4. The speculum will then be opened carefully so your cervix is visible.
5. Your nurse or doctor will take a small sample of cells directly from your cervix with a soft brush-like instrument.
6. When you’re all done, the speculum will be removed, and you can get dressed again.
Does it hurt?
No, it absolutely shouldn’t hurt! It might be a little bit uncomfortable because cells have to be scraped off, but it shouldn’t be painful. If you’re experiencing any pain during your exam, let your doctor know. You don’t have to suffer through it!
Is there anything I have to look out for afterwards?
As we have already mentioned, you might experience some spotting or light bleeding for a few hours after your test. That’s very common and nothing to worry about at all, though. If the bleeding doesn’t stop within a few hours, or you experience any heavy bleeding, get in touch with your GP.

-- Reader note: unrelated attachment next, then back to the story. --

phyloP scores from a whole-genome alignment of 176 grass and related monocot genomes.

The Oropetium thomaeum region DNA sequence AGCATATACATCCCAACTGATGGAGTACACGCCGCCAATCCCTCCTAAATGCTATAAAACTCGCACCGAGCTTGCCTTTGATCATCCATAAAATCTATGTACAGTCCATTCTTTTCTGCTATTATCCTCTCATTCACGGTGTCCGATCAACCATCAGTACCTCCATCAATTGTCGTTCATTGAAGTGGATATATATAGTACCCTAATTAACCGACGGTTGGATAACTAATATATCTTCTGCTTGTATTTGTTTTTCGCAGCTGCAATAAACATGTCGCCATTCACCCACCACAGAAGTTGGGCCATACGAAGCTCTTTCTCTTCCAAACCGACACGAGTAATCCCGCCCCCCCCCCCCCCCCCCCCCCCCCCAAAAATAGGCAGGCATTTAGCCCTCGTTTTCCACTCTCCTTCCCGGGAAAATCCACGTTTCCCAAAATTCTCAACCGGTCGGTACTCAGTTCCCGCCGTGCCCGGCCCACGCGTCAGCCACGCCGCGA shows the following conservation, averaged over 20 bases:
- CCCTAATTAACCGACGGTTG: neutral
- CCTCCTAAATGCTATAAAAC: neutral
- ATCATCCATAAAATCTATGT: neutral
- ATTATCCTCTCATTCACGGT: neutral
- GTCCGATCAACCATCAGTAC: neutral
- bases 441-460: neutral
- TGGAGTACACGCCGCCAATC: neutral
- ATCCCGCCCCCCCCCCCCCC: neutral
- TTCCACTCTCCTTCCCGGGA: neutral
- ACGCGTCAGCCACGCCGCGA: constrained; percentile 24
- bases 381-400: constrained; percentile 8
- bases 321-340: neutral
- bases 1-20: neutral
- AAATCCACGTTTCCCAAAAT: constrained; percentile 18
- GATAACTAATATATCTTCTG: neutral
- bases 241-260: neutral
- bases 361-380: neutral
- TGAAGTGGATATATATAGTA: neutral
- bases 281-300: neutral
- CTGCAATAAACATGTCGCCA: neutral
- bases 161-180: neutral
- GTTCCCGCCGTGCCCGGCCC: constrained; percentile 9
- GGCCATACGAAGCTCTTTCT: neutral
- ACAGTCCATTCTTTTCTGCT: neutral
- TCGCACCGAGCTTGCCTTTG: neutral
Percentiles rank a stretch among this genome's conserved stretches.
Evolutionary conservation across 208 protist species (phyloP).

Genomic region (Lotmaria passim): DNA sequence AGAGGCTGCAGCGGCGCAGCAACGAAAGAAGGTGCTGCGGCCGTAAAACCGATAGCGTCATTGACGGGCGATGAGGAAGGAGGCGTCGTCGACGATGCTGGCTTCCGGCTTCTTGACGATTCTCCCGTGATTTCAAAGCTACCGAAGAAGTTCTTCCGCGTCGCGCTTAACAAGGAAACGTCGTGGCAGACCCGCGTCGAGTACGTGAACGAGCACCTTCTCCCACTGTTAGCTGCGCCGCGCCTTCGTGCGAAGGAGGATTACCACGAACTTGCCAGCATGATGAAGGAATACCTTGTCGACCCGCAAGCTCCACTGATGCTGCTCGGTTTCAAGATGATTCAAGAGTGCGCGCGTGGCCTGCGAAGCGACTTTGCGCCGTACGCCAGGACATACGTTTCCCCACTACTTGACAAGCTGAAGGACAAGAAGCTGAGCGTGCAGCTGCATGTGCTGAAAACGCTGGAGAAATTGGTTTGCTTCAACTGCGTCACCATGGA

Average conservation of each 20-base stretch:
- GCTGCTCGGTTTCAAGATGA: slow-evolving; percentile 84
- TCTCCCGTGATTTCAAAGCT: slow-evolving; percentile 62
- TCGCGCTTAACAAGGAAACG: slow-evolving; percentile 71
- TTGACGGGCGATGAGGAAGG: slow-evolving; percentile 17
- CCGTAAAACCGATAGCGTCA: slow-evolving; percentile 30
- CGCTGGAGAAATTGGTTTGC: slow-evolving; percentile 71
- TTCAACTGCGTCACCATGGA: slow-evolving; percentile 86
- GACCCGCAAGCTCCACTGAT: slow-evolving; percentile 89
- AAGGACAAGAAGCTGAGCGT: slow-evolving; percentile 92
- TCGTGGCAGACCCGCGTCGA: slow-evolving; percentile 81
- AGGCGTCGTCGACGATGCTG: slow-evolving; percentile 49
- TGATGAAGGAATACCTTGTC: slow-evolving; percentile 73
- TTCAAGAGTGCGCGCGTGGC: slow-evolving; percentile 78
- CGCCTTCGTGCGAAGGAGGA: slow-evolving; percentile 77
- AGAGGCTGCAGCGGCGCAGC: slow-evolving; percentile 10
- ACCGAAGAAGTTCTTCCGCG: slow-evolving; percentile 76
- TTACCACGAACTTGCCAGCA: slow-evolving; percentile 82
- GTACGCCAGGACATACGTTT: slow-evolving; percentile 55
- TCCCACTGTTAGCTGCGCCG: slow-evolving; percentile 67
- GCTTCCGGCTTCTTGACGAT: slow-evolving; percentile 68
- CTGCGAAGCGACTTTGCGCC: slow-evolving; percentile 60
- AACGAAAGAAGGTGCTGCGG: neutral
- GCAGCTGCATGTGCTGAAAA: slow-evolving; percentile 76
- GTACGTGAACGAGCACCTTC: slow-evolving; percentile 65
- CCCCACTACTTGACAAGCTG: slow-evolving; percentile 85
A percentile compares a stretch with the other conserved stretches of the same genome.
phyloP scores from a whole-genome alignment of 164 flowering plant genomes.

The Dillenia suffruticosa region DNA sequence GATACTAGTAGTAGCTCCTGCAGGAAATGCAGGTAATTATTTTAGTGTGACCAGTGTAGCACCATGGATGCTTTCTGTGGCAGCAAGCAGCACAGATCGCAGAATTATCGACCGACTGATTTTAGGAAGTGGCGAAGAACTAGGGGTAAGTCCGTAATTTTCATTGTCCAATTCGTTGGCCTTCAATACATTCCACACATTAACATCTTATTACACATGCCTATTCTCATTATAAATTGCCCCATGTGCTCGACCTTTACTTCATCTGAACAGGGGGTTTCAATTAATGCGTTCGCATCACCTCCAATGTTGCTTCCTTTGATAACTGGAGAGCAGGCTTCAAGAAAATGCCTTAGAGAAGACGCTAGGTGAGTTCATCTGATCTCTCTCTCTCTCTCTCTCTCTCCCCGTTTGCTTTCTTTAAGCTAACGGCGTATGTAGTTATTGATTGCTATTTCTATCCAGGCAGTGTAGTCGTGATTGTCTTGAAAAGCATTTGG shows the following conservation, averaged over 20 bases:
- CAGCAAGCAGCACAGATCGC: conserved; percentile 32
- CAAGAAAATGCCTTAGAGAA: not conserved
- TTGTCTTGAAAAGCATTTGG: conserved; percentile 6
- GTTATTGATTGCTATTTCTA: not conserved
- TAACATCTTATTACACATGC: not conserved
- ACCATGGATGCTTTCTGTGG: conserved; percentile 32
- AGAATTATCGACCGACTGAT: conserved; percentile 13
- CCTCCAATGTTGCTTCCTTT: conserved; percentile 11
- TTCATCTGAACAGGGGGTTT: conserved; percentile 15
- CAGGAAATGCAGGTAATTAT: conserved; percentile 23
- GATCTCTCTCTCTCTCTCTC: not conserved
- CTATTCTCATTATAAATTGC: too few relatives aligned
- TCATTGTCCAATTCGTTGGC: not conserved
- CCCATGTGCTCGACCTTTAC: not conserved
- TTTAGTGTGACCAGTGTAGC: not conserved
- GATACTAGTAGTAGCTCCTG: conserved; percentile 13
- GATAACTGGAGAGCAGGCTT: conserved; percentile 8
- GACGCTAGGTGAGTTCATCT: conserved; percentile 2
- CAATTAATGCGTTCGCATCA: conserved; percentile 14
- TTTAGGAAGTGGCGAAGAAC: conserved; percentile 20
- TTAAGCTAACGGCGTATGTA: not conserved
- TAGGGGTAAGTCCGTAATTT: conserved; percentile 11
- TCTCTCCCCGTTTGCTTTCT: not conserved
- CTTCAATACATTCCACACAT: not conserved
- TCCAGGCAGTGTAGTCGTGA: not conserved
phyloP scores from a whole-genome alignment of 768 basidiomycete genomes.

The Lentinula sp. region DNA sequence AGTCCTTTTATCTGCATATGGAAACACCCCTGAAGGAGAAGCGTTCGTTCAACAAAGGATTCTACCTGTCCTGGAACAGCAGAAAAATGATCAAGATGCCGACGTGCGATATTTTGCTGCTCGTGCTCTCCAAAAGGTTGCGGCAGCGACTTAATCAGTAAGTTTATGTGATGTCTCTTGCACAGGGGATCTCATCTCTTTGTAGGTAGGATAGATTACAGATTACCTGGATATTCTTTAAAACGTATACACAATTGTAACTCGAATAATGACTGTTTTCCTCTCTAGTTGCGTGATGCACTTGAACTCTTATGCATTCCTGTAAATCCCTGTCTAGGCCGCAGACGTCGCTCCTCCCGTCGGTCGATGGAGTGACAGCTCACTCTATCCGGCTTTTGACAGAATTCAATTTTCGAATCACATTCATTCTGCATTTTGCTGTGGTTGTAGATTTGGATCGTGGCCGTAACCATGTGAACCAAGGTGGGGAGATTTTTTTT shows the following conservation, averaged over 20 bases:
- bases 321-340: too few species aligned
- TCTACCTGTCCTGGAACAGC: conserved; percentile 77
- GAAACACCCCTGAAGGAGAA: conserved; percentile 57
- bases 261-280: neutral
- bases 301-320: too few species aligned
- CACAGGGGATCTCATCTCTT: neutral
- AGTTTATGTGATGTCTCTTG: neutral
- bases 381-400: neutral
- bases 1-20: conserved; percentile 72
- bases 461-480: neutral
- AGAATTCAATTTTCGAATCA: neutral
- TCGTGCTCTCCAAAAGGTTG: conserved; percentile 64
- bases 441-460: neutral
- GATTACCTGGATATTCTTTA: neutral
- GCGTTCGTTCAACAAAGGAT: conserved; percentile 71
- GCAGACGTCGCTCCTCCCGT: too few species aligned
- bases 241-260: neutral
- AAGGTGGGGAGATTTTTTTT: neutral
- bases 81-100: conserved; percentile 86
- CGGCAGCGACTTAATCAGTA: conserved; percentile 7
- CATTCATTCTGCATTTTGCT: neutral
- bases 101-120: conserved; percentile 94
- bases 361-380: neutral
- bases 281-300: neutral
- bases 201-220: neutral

What about your results?
Generally, your test results will be sent to you via post and your nurse or doctor will let you know at your appointment when you can expect the letter to arrive. Should your letter take longer than expected, you can always call your GP surgery to check for updates. Don’t worry if your letter doesn’t arrive in time, though, as this is no indication that something is wrong.
What do my results mean?
The letter you receive will explain exactly what your results mean but let’s take a look at the different possibilities.
There is no HPV found in your sample
This means that your risk of developing cervical cancer is very low, and you likely won’t need any further tests to check for abnormal cells. You will likely be invited for another screening in 3-5 years.
HPV is found in your sample